The novel alternates between events happening in August 1944 and the events that happened in the ten years leading up to that date. This structure creates a sense of mystery and suspense, especially since the events of August 1944 are very dramatic. The impending bombing of Saint-Malo is a tense and plot-driving event, but the unfolding of this action is paused by the flashbacks to events ten years earlier. Some details, such as the presence of the stone that Marie finds hidden in the model house, only make sense in the context of information revealed later in the sections set further in the past. This structure means that readers must patiently and tentatively navigate the plot, waiting for more information to be revealed. This process of readers uncovering information mirrors how Marie-Laure navigates the world. Rather than taking information in all at once using her visual senses, she has to carefully feel her way through, gradually getting clues by using the full range of her remaining senses.
In this initial section, it does not appear that Marie-Laure and Werner have much in common. Because he is a German soldier and she is a French civilian, they are immediately positioned as future enemies. However, the impending Allied attack places them both in parallel positions of vulnerability. When Allied forces eventually bomb the city, they will both be in serious danger. They both also have to make use of the limited resources they have to protect themselves. When one hides in the cellar and the other hides under a bed, they turn domestic spaces usually associated with comfort and security into places associated with danger. Under normal circumstances, having stores of food and a comfortable place to sleep would be cozy, but warfare means that nothing about everyday life is secure. Part of what makes the wartime context chilling in this opening section is that it does not involve the traditional setting of a battlefield. Instead, the setting is one of a city, populated in large part by civilians trying to carry on with daily life. As a blind young girl, Marie-Laure represents someone who is very innocent and vulnerable and who should not be caught up in military conflict at all.
As the flashback scenes reveal, Marie-Laure and Werner do have some traits in common, even though they have very different pasts. Marie-Laure is obviously bright and curious because she has been able to navigate the world using the models her father builds for her. She is intrigued by the workings of the museum and the legend she hears about the diamond. Werner shows his intelligence and technical skill by teaching himself how to repair the radio even though he has very little formal education. Werner’s tinkering with the radio is comparable to Marie-Laure learning by memorizing the feel of the models. They both have to learn by making mistakes and trying different things, even when they feel uncertain about the right way to proceed. This learning process gives both a resilience and adaptability that will serve them well later in life. Additionally, both children have childhoods marked by both deep affection and tragedy. Marie-Laure is motherless and has lost her sight completely, but she is beloved by her father. Werner is a poor orphan, but he is a favorite of Frau Elena and has a loving relationship with his sister.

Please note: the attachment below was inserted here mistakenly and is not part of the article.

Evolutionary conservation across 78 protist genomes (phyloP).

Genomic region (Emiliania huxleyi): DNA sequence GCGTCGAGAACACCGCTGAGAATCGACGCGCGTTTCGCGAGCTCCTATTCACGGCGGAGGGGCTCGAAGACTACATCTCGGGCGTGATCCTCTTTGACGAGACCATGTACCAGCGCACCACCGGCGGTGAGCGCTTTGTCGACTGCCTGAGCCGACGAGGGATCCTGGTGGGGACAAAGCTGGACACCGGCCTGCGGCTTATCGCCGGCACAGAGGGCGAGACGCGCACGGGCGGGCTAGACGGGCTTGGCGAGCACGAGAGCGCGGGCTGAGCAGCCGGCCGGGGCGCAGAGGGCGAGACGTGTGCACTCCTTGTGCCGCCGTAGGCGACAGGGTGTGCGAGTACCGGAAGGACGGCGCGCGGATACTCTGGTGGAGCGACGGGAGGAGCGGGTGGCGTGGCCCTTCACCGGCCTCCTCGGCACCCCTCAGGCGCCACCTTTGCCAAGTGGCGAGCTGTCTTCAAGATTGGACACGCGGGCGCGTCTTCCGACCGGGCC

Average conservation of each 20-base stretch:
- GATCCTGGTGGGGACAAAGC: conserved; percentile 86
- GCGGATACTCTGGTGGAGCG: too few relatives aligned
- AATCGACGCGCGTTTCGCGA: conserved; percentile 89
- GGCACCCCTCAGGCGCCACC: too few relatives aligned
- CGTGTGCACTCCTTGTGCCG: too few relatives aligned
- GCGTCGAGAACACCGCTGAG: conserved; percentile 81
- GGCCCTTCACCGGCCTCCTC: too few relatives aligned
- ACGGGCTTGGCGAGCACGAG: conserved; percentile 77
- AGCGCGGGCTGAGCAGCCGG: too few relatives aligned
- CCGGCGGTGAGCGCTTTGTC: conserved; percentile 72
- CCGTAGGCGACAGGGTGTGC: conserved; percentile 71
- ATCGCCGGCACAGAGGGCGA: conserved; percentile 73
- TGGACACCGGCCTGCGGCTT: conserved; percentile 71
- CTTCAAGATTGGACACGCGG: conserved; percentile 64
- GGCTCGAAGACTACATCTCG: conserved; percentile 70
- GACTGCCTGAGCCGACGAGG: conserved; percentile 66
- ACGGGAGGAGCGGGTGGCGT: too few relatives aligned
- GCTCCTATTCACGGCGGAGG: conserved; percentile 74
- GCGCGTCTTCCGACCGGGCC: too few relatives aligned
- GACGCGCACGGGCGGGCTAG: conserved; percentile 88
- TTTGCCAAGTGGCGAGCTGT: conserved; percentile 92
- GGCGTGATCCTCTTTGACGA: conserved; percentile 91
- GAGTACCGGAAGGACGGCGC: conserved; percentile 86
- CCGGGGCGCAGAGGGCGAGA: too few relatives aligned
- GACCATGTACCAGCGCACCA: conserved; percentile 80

This opening section also sets the stage for the plot around the Sea of Flames diamond. The legendary curse associated with the diamond seems fantastical but also reveals why people are so fascinated by it. The story of people coveting the diamond in spite of the supposed dangers foreshadows the reckless pursuit of power and glory which will become a prominent theme in the rest of the novel. It is hinted, but not yet established, that Marie-Laure may have possession of the diamond by 1944, and this hint helps to build suspense and deepen the mystery of how it could have come into her possession. In the section set in 1944, whatever Marie-Laure possesses is called simply “a stone,” which suggests that any value assigned to the diamond is arbitrary. Because she is blind, she would not even be able to identify the diamond if it were in her possession, and it is clear that this luxury object is useless to her in her present danger.